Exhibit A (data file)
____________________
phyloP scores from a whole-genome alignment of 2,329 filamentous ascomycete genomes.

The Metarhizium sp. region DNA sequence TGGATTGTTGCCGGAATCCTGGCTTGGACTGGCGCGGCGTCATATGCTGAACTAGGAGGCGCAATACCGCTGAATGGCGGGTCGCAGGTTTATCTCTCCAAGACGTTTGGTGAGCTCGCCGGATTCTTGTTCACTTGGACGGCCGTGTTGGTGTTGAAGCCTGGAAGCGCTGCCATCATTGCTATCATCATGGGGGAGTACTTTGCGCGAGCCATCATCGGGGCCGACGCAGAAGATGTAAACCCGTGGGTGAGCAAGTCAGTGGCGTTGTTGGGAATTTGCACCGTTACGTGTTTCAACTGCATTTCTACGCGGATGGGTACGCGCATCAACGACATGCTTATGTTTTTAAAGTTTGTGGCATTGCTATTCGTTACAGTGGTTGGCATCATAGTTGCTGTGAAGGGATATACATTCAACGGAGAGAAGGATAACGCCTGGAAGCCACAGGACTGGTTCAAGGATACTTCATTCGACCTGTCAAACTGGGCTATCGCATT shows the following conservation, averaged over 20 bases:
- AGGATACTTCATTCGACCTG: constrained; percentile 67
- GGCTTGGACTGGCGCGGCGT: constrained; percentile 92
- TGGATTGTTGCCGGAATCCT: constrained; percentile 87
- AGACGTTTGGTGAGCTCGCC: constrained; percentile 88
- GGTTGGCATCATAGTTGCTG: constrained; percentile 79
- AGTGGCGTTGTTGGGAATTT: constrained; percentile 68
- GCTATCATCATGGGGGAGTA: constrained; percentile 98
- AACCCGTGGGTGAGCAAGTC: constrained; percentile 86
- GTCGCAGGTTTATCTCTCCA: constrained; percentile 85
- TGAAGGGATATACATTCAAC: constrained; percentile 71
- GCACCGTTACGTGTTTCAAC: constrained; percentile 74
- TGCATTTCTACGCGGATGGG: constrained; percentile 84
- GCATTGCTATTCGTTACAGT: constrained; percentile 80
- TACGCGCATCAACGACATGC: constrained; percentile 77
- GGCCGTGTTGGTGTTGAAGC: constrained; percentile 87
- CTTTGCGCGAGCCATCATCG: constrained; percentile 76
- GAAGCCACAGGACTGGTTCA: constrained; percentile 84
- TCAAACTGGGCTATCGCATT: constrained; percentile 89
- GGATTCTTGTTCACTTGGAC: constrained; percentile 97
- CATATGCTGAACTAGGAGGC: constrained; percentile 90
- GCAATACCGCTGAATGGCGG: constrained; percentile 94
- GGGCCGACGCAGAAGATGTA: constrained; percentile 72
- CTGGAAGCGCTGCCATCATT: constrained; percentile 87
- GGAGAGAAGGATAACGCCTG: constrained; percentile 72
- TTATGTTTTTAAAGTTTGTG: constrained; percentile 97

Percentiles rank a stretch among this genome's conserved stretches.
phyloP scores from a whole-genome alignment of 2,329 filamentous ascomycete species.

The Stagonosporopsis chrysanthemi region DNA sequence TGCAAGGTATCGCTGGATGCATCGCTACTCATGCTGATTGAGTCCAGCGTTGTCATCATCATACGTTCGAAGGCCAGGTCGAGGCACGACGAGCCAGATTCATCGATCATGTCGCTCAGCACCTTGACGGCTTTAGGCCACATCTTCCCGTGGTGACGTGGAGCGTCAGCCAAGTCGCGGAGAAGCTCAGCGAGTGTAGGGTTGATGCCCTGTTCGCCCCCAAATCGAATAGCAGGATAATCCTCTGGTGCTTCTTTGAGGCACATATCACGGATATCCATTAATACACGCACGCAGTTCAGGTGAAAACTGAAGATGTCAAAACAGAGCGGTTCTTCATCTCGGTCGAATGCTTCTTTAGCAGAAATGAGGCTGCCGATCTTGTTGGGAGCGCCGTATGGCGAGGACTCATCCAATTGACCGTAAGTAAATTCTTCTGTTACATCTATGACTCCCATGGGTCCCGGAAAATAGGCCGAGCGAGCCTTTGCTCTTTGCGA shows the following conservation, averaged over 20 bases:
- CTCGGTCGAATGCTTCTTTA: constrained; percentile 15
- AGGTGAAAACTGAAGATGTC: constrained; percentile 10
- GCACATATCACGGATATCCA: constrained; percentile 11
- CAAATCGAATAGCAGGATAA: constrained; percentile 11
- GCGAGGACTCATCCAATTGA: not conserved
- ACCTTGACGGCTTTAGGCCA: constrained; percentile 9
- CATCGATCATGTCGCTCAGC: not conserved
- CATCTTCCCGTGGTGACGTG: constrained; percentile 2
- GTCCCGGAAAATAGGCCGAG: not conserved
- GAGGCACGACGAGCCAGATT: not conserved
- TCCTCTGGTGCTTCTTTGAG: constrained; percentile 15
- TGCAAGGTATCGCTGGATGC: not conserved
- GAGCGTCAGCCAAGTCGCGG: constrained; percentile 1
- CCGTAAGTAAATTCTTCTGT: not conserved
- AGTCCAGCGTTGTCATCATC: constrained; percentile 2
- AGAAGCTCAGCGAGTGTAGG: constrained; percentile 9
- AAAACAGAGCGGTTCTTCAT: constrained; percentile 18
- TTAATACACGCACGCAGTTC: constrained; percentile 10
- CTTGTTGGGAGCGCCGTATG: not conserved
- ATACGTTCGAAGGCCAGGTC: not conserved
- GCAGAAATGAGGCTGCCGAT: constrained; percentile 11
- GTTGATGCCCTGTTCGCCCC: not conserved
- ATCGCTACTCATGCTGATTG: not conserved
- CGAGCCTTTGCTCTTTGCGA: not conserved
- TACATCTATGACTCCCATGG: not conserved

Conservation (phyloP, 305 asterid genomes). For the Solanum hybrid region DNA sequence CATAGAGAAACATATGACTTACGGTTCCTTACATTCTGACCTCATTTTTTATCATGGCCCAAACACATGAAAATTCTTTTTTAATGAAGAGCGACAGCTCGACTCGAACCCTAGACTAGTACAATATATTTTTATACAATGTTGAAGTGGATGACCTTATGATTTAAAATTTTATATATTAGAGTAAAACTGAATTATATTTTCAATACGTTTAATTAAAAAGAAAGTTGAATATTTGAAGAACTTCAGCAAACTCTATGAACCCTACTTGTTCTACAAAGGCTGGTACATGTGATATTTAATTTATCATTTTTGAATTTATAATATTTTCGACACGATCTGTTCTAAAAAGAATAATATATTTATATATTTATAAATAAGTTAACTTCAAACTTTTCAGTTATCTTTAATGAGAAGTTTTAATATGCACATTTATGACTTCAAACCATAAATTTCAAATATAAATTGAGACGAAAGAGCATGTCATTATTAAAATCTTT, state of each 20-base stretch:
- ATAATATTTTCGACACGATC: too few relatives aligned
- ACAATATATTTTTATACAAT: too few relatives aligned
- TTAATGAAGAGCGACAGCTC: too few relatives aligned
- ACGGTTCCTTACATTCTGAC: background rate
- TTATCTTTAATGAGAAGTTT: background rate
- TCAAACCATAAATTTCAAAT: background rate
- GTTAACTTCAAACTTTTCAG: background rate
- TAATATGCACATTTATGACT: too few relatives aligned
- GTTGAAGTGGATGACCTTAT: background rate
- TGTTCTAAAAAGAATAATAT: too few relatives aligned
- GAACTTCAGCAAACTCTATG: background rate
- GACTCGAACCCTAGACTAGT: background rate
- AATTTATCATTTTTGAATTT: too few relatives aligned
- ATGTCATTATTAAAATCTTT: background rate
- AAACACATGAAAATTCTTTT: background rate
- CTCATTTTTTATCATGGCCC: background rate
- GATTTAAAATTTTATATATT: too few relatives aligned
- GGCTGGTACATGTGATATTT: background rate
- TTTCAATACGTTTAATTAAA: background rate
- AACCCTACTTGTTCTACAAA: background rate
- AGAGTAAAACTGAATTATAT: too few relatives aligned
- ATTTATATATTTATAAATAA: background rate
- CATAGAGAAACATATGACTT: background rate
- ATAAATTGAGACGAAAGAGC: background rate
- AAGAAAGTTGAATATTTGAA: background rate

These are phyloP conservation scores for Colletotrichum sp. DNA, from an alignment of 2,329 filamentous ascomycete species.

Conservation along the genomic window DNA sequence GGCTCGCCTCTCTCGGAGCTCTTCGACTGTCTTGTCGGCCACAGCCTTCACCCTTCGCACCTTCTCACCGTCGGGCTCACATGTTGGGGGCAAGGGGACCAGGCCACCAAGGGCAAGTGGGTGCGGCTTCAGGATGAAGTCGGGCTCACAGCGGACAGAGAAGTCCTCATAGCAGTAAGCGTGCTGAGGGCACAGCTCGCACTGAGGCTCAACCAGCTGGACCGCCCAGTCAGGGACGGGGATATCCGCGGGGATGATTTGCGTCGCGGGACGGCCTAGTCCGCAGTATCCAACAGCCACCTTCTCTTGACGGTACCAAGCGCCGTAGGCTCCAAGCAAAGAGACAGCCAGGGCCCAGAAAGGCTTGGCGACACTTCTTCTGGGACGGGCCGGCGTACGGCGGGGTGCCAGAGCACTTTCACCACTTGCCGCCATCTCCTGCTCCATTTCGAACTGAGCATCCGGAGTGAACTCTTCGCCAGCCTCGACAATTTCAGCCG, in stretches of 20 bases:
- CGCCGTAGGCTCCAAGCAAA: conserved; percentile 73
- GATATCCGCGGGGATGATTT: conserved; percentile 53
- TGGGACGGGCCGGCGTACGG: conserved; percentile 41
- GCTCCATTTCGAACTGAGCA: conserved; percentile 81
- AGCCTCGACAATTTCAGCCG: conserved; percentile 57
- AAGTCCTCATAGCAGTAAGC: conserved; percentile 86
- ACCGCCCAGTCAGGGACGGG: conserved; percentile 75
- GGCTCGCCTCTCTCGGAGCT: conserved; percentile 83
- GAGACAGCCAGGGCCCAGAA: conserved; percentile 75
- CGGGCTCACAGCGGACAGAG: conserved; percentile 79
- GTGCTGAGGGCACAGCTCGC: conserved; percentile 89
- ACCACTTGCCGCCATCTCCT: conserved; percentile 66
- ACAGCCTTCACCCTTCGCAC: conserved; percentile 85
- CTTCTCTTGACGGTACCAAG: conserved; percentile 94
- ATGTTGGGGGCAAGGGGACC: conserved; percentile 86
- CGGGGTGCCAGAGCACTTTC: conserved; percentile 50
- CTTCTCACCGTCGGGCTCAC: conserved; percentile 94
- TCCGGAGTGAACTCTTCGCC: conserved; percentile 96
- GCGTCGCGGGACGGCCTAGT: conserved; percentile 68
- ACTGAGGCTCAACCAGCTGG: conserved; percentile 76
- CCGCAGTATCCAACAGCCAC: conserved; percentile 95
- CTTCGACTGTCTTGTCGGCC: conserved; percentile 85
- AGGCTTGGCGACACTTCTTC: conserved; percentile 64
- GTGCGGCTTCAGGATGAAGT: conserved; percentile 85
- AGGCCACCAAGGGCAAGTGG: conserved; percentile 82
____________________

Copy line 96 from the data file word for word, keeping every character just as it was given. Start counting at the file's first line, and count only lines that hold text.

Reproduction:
- ACAGCCTTCACCCTTCGCAC: conserved; percentile 85